A Lib Dem amendment to UK copyright law, via the Digital Economy Bill, will mean that websites could be blocked on the say-so of rights-holders. The amendment is close to one put forward by the BPI (British IFPI) and is a provision which the music industry is actively lobbying for. Can the LibDems continue to have civil liberties credentials?
***Amendment 112 has been altered, and replaced by Amendment 120A. This amendment equally raises many concerns regarding possible blocking of websites. It is a joint LibDem/Conservative amendment. It is irreconcilable with any party which appropriates the civil liberties cloak. ***
The Liberal Democrats are proposing to alter UK copyright law, in a way which will permit courts to order the blocking of websites following legal action by rights-holders. They have moved an amendment to the Digital Economy Bill, now in its second debate in the House of Lords. The proposers of the amendment are two industrialists, Lord Clement Jones and Lord Razzall.
The LibDem amendment has serious implications for anyone who runs a website, especially an information website or a search engine. Depending on how it is used and applied, it could have a major chilling effect on the UK Internet over time.
The legal test for whether the court mayorder the blocking is whether the website contains a ‘substantial' amount of content which infringes copyright, and whether or not the website owner has taken ‘reasonable steps' to remove it. The court could then order the Internet Service Providers to implement automated blocks against that website. There is no requirement for the claimant to prove actual damage as a result of the claimed infringement.
The amendment is similar to an amendment proposed by the BPI in their response to the government's P2P consultation last anutmn. (see link below). The wording has changed, but the meaning is the same.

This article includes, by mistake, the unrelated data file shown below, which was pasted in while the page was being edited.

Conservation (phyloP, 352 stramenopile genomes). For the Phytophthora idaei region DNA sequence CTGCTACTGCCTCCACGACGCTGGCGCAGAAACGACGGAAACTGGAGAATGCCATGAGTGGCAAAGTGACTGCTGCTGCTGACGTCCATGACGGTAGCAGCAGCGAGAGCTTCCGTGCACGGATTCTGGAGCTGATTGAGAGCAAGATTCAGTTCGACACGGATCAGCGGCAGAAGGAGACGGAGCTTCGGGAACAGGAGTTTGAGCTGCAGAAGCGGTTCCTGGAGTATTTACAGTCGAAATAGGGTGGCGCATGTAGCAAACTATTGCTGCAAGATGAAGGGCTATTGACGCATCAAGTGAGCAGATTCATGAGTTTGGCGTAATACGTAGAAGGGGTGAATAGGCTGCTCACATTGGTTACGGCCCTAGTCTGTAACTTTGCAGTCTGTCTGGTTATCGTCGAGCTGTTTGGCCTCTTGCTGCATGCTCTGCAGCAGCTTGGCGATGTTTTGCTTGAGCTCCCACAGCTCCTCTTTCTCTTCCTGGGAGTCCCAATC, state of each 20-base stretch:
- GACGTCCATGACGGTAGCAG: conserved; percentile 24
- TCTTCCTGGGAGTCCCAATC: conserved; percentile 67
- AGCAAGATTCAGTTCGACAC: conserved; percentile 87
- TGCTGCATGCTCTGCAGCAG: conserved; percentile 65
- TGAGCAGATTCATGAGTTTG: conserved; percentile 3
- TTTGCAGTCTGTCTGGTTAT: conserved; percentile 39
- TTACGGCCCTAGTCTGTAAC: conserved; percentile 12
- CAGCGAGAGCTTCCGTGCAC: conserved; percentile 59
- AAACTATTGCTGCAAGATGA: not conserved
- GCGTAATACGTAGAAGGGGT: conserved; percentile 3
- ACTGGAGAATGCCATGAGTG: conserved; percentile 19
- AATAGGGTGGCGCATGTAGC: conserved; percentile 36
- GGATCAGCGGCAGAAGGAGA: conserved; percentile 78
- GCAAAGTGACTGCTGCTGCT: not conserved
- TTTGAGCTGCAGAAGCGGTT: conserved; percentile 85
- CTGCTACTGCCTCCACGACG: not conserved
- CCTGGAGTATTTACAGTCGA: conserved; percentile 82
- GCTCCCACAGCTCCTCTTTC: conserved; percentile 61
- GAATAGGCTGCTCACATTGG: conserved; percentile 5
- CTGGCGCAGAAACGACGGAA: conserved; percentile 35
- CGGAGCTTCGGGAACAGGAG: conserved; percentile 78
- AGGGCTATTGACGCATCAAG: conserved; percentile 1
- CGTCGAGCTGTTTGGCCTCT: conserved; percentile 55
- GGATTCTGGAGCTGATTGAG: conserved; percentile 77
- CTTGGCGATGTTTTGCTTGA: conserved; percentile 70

It amends Section 97 of the Copyright, Designs and Patents Act. Section 97a is used by rights-holders to take out injunctions against ISPs. This amendment creates a Section 97b, which would specifically permit an injunction for the purposes of asking the ISP to take blocking action against websites.
It is a dangerous amendment for the UK Parliament to agree to, since there are test cases on this matter in Europe. Specifically, the case of Sabam v Scarlet, which has been referred to the European Court of Justice.
There are many concerns about the Digital Economy Bill, which will implement a graduated response system that includes cutting off Internet users as a sanction for copyright enforcement - as admitted by the government Minister Lord Young of Norwood Green in the House of Lords (see my previous article on this matter).
This latest amendment would supplement the powers given to the rights-holders under the Digital Economy Bill, and takes the UK even closer to chilled and censored Internet.
It is somewhat disingenuous of the Lib Dems to position themselves as supporters of civil liberties, and propose an amendment such as this. It contradicts the position taken by their colleagues in the European Parliament, who ensured that Amendment 138 could be voted and who are now opposing the ACTA - Anti-counterfeiting Trade agreement. Those MEPs opposing Internet blocking measures in the European Parliament include Catherine Bearder, who represents the South-east of England.
It is also surprising of the Conservatives, given the strong position against electronic surveillance taken by David Davies.
Amendment 112, Lord Clement Jones and Lord Razzall, can be viewed on the Open Rights Group website.
All amendments to the Digital Economy Bill are available on the UK Parliament website.
See the BPI proposal for Article 97B of the CDPA submitted a year ago to the government’s Digital Britain consultation.
A defence of the amendment by Lord Clement Jones is published on the LibDem website. Be very wary of anything which says 'it will ...' or 'the intention is..' Ask instead where will Lord Clement Jones be when the injunctions are filed and the courts are taking decisions.
This article is licensed under a Creative Commons Attribution Non-commercial-Share Alike 2.5 UK:England and Wales License. http://creativecommons.org/licenses/by-nc-sa/2.0/uk/ It may be used for non-commercial purposes only, and the author's name should be attributed. The correct attribution for this article is: Monica Horten (2010) UK web blocking amendment from LibDems http://www.iptegrity.com 3 March 2010